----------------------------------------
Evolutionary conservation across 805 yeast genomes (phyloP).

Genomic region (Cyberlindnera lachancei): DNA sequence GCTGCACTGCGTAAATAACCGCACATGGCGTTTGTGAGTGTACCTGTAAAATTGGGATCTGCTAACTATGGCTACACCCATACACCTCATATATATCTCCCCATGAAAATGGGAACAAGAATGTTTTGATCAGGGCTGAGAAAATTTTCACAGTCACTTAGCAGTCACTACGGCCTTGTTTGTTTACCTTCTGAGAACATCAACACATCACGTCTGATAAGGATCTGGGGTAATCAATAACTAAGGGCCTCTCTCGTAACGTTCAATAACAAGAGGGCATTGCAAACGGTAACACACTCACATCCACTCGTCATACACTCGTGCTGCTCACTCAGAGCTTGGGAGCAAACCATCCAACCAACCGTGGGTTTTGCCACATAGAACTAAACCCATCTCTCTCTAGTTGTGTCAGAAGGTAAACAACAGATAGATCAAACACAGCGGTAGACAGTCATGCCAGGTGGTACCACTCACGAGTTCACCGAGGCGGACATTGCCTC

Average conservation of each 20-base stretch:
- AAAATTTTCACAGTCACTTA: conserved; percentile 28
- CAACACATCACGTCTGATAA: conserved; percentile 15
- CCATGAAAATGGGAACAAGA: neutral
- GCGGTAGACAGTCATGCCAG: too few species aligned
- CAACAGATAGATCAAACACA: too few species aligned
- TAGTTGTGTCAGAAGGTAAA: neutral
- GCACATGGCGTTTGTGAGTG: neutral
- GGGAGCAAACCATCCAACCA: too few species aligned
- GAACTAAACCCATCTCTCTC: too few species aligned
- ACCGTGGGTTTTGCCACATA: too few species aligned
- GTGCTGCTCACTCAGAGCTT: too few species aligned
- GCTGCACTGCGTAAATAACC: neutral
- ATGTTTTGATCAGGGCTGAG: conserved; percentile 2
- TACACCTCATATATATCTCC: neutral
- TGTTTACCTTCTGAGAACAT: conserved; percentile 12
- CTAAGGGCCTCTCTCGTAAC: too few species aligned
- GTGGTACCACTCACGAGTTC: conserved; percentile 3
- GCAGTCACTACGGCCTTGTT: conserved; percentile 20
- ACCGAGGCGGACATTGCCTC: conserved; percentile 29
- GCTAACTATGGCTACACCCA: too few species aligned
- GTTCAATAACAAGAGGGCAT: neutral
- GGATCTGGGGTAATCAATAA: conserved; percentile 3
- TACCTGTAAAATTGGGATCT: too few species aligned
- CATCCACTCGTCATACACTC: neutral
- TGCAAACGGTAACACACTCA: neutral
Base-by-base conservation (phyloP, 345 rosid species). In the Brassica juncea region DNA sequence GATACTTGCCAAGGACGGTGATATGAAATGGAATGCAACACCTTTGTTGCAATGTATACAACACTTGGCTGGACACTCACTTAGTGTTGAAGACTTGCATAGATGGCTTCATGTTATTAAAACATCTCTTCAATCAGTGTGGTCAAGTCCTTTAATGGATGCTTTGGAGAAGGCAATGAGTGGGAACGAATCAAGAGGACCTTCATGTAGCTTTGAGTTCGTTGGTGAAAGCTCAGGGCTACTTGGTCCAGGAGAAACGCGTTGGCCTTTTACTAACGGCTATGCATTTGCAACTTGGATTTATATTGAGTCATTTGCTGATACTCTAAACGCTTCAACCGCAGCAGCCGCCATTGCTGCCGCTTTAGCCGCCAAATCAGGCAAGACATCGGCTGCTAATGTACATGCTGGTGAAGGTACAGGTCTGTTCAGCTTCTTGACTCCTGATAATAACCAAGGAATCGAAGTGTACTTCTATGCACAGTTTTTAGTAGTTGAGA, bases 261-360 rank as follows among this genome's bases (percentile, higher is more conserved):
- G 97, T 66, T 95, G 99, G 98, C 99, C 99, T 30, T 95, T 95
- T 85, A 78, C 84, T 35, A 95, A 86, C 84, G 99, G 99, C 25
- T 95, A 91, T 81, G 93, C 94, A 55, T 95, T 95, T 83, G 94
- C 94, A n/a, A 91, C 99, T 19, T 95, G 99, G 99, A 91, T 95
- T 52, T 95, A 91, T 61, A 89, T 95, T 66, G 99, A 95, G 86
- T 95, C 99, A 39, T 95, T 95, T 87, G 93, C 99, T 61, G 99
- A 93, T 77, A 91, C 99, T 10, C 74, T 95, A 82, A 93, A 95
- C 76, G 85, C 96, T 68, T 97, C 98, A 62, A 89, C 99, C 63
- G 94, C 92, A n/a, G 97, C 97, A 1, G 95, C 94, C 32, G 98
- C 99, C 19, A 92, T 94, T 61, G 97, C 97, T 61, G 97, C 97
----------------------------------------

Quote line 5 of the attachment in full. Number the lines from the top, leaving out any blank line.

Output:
- CAACACATCACGTCTGATAA: conserved; percentile 15